There is a word in Kutchi, my mother tongue, that confused me as a bilingual child. For the most part, I could translate words and phrases between Kutchi and English. I always got stumped though when I had to pinpoint a definition of ‘rupari’ in English. Because every time someone murmured “Keri rupari ay” (how rupari is she) I knew it was a compliment. However, I also knew they were specifically referring to the woman’s light skin. Rupari was never used to describe someone with dark skin. Nailing down one definition for rupari is difficult because there are two ideas tangled up in this one seemingly innocent word.
Throughout adolescence and early adulthood, I realized that it’s not just the two words in our lexicon that are commingled in rupari – it’s our self-esteem and self-image. It’s our mental health and even our physical well being. India’s obsession with light skin is harming generation after generation. And it has now travelled across the seas to wherever desis have settled.
I recently asked some of my desi friends for words in their languages that would be synonymous to rupari, and I heard: gori (Punjabi), forsha (Bengali) and hoor (Arabic). All of these words literally mean light-skinned, but culturally also mean beautiful. They are said with appreciation and even envy. They are sprinkled throughout match-making ads as bait and thrown in the faces of women with dark skin. “It will be easy for Sunita to find a match. Kitni gori hai.”
As children, we are warned against spending too much time in the sun. Not for fear of melanoma, but for the disgrace of becoming too dark. In my search for personal childhood stories from other desis, I heard things that shattered me inside. One woman recounted being slathered in lightening cream by a ‘helpful aunty’ while taking a nap when she was a child. She woke up because the cream was burning her skin.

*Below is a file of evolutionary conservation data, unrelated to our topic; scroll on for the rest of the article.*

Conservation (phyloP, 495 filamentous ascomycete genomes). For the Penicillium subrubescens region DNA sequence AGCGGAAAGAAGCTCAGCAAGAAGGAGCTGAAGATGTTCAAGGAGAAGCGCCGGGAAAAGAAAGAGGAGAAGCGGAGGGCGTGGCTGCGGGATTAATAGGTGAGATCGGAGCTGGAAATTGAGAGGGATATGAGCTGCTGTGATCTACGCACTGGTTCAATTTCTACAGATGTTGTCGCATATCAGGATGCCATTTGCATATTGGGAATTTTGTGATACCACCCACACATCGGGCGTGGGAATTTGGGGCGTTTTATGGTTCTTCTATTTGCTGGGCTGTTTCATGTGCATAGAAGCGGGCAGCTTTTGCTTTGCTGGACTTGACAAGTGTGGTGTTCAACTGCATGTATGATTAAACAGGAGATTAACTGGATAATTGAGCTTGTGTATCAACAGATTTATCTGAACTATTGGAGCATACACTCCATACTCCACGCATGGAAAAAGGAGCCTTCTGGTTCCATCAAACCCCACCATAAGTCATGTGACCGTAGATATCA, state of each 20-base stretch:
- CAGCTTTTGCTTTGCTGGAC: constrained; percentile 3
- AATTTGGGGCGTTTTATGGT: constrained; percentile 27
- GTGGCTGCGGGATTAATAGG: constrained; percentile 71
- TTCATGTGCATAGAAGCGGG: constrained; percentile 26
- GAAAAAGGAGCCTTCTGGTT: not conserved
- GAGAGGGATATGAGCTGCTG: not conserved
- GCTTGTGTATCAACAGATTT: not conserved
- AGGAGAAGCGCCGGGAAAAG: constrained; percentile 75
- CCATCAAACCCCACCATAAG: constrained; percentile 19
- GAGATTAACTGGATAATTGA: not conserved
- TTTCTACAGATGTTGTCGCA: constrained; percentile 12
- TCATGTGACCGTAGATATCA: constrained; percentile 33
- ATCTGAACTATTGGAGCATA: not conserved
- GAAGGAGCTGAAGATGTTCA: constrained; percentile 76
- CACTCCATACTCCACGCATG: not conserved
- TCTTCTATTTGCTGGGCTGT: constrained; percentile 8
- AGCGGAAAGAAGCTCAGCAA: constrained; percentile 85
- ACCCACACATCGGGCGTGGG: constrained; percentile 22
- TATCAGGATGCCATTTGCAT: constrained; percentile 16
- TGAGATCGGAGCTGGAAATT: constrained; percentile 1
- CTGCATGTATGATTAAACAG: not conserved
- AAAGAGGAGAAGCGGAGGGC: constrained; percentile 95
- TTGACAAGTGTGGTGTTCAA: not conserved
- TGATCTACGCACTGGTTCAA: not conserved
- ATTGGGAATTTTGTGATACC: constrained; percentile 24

There are many explanations for why this obsession exists – everything from India’s caste system to colonialism – but we need to focus on where we go from here. Whether it’s a born and bred Indian ideal or something imposed on us by ‘foreigners’, it’s perpetuated today by the local Indian grocery store in my Canadian neighbourhood. How does India’s obsession with light skin show itself here in Canada? By the bleaching creams lining shelves that my children are forced to look at when we stand in line to buy sabzi.
How do we get those products, chock-full of steroids and cancer-causing poison, off the shelves? By getting the idea of ‘white is beautiful’ out of our minds. A social movement to uplift dark skinned women and bring awareness to the cruelty of lightening creams is growing. Finally we see hashtags like #unfairandlovely thumbing the nose at brands like Fair and Lovely.
Women are also speaking up through art, like this spoken word poem by Aranya Johar titled “A Brown Girl’s Guide to Beauty”
Johar’s voice, and the voices of those who join her, is competing with something so entrenched in our culture that even our languages hold evidence of the bias and prejudice. I will admit that this is not just an Indian cross to bear. Even Snow White was the ‘fairest’ or most beautiful in the land because of her skin as white as snow. ‘Fair’ in English has its own double association of light and pretty. However, our preoccupation is made particularly dangerous by the extreme measures women, and men (hello, Fair and Handsome) take to achieve it.
So what can we do?
I’m adding my voice to the movement and I encourage you to do the same. India’s obsession with light skin is not fair – please tell anyone who will listen.